"They came with helicopters, police and soldiers and destroyed our tents," says Suleiman Mazara, a member of the 7,000-strong Jahalin tribe of Bedouin who used to encamp beside the road to Jericho. "People were dumped on this hilltop, where it is too rocky to drive in a tent peg. We live in houses made out of corrugated iron. It is very hot in summer and cold in winter."
On the road into the camp Bedouin children were scrabbling through rubbish, apparently brought from Jerusalem's main dump 500 yards away. There is a single water pipe, but no sewage system. In one place somebody had tried to build a garden, but had grownonly a few dried-out weeds.
"The general intent to take over the Judean desert is an important part of the policy of the government," says Shlomo Lecker, a lawyer in Jerusalem who is trying to stop demolition of the Jahalin homes. "It is ethnic cleansing. It is easier to get rid of the Bedouin than other Palestinians, because they are weaker. They don't care whose authority they live under, so long as they have the right to live."
Benjamin Netanyahu, the Israeli Prime Minister, makes the point that the areas on the West Bank Israel wants to keep are "98 per cent empty of Palestinians". What he does not say is that Israel has adopted a conscious policy of driving out Palestinians who do live there. After Israel captured the West Bank in 1967 much of the desert between Jerusalem and the Dead Sea was declared a military area. No building permits were issued. When the Bedouin erected tents or shacks, demolition orders were issued. Shlomo Lecker says: "There is no way for the Bedouin to remain within the law except to leave."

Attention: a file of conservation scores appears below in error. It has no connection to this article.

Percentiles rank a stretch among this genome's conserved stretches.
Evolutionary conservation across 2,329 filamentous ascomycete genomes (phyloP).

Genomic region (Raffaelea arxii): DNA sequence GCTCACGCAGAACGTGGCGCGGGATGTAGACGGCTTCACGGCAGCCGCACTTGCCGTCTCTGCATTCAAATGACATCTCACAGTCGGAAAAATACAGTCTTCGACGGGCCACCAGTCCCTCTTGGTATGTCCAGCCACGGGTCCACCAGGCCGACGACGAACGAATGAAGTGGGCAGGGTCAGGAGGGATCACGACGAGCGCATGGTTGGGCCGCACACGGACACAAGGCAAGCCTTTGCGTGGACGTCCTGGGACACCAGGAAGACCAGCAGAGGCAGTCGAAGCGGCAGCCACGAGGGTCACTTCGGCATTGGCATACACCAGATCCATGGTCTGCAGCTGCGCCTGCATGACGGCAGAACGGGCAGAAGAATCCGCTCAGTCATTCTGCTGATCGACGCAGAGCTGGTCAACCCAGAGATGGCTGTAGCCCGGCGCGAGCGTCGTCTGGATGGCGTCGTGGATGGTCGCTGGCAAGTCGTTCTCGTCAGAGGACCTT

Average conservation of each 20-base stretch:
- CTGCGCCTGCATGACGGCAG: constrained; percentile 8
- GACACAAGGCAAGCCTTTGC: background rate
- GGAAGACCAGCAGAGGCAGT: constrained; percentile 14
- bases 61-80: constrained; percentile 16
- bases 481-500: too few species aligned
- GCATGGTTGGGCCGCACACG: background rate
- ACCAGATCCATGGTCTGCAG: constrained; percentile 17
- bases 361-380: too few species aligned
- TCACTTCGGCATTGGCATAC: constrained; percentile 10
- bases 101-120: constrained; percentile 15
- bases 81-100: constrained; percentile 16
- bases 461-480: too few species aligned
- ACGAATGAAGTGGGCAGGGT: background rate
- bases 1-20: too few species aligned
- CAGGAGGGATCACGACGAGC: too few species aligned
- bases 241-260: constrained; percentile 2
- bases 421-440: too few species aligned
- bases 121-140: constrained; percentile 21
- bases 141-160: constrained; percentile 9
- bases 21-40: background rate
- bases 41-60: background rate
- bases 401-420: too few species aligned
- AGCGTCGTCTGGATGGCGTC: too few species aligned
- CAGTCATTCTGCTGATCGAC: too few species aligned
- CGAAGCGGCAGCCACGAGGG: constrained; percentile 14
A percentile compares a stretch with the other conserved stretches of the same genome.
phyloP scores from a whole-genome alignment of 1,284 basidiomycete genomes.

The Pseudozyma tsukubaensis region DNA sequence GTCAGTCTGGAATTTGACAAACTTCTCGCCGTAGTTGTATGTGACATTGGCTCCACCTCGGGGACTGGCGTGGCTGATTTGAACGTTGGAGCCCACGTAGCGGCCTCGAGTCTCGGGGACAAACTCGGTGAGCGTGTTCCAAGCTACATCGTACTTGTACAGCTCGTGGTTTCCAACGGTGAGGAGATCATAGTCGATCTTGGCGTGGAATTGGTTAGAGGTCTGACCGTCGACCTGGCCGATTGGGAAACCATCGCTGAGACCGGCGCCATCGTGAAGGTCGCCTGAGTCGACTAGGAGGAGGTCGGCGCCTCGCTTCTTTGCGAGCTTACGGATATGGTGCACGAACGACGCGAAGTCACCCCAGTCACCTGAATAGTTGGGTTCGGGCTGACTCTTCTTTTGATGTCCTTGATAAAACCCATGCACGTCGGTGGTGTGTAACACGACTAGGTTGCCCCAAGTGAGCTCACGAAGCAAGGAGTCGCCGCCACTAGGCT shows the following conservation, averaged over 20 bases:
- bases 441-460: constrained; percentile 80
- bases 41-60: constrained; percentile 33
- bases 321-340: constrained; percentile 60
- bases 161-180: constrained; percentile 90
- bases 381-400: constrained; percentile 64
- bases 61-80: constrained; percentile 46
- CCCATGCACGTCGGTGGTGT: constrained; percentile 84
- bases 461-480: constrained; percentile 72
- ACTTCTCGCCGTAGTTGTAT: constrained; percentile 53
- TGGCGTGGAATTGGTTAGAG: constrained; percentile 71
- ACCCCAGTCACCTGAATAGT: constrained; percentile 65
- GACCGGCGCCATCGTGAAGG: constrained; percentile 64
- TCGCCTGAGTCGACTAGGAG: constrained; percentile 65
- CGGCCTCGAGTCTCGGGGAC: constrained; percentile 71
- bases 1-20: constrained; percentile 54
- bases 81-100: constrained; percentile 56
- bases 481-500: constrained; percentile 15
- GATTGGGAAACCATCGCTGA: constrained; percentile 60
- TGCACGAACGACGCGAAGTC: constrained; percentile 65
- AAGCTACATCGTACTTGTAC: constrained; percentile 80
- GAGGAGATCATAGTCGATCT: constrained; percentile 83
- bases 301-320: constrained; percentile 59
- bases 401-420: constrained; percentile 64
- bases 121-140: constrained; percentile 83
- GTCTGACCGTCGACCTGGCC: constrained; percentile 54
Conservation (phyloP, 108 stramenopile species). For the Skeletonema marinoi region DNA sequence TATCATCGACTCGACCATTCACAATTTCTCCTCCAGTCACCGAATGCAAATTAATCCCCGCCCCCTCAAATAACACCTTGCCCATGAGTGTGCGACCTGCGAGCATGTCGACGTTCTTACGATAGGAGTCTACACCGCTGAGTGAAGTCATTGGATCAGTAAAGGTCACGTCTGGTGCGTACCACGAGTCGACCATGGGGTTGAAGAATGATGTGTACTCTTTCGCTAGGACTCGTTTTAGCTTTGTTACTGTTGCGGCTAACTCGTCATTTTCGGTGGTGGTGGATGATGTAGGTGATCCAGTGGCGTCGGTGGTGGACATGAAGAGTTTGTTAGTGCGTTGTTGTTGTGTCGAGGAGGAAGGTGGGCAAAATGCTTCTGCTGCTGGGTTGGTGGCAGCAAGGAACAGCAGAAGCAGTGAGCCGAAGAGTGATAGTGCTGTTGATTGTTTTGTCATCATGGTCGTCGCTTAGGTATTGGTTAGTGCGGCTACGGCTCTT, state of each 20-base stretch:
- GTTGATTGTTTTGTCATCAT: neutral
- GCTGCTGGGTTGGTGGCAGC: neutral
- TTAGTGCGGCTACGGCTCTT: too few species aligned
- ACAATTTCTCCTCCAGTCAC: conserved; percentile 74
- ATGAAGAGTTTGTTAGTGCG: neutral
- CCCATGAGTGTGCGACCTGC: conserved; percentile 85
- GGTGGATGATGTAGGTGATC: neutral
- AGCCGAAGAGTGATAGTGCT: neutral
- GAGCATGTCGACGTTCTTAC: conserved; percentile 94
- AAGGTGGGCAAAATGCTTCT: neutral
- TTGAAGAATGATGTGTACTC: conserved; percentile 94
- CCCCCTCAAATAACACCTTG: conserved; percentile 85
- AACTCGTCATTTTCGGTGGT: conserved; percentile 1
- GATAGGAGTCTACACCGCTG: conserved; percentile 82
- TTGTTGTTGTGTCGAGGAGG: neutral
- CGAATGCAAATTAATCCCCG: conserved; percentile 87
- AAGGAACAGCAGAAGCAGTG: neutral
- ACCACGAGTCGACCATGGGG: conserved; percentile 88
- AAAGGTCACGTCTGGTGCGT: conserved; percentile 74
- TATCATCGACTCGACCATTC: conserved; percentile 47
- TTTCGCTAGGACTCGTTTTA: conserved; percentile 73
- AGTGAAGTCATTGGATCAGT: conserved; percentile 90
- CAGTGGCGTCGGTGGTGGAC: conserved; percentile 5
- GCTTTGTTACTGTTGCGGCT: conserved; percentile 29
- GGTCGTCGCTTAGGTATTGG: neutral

Some of the Bedouin's old encampments have already been engulfed by the Jewish settlement of Maaleh Adumim, whose red roofs house 22,000 people, and is spreading to the east of Jerusalem. From the hilltop camp beside the rubbish dump Suleiman Mazara has a clear view of this settlement. He says bitterly: "When you look at Maaleh Adumim you see people living there who have just arrived from Russia and Ethiopia. But the people like us, who lived there before, get nothing."
In fact, the Jahalin have not always lived east of Jerusalem. Before 1950 they lived in the Negev desert near present-day Beersheva, a semi- settled tribe, which grew flowers as well as herding sheep and goats.
When Israel occupied the West Bank in 1967, half the Jahalin fled across the Jordan valley further into Jordan and half stayed where they were. But they found themselves under pressure because Israel did not recognise their right to live and build their homes in the desert, which was viewed as belonging to the government. It was set aside for military use or for settlements.
"My father was still hoping we can go back to our homes in Beersheva," says Suleiman Mazara. "When he heard of the Oslo accords [between Israel and the Palestinians in 1993] he welcomed it. Two weeks after Oslo, the Israelis told us to move from where we had been living since 1950. They stopped us grazing our flocks. They immediately started expanding Maaleh Adumim. They say it is military land and then use it for settlers."
The demolition orders and forced evictions have been stepped up. In February bulldozers demolished 100 shacks and tents in which 200 people were living.
The Jahalins' mood is generally despairing. "Our job is tending our animals," says one man. "Now we must sell them and go and work as labourers in Israel."
The campaign against the Jahalin is only one aspect of an Israeli effort to rid the Judean desert and the Jordan valley of as many Palestinians as possible.
However, the Jahalin say they would accept being moved from the Jericho road, if Israel would find them somewhere other than the rubbish dump. Suleiman Mazara points out that the land at Beersheva from which they were expelled in 1950 is still unused by Israel and there is no practical reason they should not go back there.Reuse content